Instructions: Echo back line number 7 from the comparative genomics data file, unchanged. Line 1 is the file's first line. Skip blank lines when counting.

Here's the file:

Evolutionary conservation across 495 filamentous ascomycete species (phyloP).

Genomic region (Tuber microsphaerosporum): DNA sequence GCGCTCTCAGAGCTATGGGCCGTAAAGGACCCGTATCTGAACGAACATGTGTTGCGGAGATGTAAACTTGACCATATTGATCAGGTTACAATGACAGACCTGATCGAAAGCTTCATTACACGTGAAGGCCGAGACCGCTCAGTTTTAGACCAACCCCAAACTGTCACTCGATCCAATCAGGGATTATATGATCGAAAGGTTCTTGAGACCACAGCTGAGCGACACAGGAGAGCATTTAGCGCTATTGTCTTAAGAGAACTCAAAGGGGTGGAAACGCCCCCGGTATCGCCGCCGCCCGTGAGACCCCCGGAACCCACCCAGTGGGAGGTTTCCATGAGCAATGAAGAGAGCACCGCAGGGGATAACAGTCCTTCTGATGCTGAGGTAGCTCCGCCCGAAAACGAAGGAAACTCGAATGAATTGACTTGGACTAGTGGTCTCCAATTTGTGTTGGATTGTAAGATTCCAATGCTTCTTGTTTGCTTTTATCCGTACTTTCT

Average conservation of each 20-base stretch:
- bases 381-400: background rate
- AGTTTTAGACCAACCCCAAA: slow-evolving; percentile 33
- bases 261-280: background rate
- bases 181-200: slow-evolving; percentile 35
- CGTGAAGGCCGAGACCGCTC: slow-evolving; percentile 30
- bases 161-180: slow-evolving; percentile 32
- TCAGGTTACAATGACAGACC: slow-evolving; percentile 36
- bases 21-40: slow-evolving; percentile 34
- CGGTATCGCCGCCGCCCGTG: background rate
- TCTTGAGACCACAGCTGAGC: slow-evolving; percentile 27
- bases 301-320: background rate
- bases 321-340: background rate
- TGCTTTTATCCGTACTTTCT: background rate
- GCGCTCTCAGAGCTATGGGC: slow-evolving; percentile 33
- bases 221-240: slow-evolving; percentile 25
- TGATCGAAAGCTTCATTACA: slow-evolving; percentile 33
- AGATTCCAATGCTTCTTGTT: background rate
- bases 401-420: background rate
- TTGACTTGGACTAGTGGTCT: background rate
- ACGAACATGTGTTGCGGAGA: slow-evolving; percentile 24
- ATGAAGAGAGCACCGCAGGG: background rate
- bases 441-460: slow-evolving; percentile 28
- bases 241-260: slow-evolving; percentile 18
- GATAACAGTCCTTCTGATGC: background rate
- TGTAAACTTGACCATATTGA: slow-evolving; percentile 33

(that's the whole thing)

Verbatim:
- bases 181-200: slow-evolving; percentile 35